• […] The Common Thread in Modern Creationism –  by Henry Neufeld of “Threads from Henry’s Web”.  As usual, Henry’s comments are thoughtful and insightful. And here is my major point. The common thread through the three varieties of creationism [old-earth creationism, young-earth creationism and intelligent design creationism] is that they are all looking for the break in the natural processes of variation and natural selection such that God must intervene in the natural processes in some way. Whether that intervention is at the biochemical level or whether it deals specifically with speciation events, there needs to be a gap showing where God is “necessary” to the universe. […]

  • I think you should define what you think “creationist” means to you. The popular use of the term is to denote someone who believes God created the Earth as explained in Genesis. That is, by nature, antithetical to current evolutionary theory.

    So without clarification as to what way you’re using the term “creationist” I’m totally baffled.

  • Actually, in common usage the word “creationist” has quite a variety of meanings. “As explained in Genesis” is something that is not agreed by everyone. Old earth creationists, young earth creationists, all ruin and restoration creationists all believe they accept creation “as explained in Genesis.”

    Then there are “evolutionary creationists,” though that is not a term I would use. I would suggest that you define “as explained in Genesis.”

    I would prefer the simple meaning for creationist, as one who believes that God created the universe, without reference to how. Anything more specific requires one of the adjectives.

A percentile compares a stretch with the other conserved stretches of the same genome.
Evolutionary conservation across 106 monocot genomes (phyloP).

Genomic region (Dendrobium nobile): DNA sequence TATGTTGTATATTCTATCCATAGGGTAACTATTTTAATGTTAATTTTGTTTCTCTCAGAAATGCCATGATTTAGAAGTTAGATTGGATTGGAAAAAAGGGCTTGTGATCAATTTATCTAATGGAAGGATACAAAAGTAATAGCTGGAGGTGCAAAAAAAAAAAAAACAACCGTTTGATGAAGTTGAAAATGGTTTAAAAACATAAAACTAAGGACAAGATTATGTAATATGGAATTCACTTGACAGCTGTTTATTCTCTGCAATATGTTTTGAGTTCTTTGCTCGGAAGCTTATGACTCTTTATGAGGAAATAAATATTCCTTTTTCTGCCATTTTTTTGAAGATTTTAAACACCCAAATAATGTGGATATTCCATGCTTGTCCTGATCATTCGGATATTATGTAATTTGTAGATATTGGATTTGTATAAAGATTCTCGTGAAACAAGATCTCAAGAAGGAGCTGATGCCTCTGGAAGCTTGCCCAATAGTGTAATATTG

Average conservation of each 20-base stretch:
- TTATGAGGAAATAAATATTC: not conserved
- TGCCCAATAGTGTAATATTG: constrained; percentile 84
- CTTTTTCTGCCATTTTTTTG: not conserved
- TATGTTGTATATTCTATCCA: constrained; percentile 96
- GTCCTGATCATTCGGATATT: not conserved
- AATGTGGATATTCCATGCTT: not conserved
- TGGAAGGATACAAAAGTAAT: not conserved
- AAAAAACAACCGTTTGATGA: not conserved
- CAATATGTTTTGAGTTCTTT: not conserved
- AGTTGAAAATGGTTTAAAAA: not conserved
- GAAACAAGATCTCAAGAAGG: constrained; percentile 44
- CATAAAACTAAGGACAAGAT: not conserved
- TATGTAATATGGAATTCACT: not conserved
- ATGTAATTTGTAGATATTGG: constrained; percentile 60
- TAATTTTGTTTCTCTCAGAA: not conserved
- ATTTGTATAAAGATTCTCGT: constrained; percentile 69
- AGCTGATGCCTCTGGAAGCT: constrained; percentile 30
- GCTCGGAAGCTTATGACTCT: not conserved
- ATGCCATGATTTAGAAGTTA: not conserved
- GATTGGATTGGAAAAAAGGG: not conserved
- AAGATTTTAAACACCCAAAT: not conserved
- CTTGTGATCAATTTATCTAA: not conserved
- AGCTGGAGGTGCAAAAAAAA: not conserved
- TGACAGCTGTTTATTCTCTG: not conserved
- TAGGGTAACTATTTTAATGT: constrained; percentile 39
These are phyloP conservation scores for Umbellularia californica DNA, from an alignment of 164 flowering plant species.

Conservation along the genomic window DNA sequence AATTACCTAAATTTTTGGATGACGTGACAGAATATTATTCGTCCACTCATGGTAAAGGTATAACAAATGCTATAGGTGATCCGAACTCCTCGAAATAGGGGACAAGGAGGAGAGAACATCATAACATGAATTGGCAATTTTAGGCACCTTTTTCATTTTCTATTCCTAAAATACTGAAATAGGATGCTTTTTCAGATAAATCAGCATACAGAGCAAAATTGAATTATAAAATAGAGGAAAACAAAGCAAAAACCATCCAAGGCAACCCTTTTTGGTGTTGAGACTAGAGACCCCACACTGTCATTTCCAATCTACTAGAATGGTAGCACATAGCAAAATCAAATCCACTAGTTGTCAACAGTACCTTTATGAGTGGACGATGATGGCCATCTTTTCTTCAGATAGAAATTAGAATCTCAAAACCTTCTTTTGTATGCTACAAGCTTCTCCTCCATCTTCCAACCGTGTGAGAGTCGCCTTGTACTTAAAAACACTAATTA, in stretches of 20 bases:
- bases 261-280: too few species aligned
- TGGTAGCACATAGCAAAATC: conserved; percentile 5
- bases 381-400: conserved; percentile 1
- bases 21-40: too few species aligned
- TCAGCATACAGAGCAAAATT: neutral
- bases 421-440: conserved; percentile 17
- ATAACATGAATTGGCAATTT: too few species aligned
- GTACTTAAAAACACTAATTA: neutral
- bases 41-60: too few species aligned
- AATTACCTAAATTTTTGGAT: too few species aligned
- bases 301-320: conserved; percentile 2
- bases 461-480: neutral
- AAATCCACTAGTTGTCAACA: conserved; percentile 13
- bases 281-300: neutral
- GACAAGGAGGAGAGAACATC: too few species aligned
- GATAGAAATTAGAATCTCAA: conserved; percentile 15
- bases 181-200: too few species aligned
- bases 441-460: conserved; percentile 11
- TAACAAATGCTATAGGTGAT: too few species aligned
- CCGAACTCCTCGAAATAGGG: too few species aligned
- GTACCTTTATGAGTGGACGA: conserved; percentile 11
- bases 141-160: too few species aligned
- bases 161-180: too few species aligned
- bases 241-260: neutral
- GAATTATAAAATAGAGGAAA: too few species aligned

• Ah, I see. Then how does “God created the universe” differ from intelligent design?

  • Larry B

    These are interesting posts Henry. I certainly don’t know where in particular I would stand on these isses. I think you have a good grasp on the differing theories here, and I was wondering if at some time you could elaborate a bit on whether evolutionary theory can (or is expected to be able to) explain how it is that human’s ability to design has allowed us to thrive in the evolutionary sense? I suspect this drives much of the passion for an ID viewpoint, because we are literally draped in the results of our own design activities.

    I don’t wish to confuse this by insisting that evolution be able to explain this away, but I am curious how evolution accounts for our own remarkable design capability.

  • I decided to write a full post on this one, which will appears tomorrow morning. I tried to keep it short and just define, but not defend, my position.

  • I think my first post of tomorrow should be helpful. I tried to write briefly–something I almost always fail at–and simply define my position without trying to defend it. Then I can go on to write more on various points.

    And write more and more, and many of my friends would say!

  • […] at particular points. This is the ID position, and is the one I was addressing in my post The Common Thread in Modern Creationism […]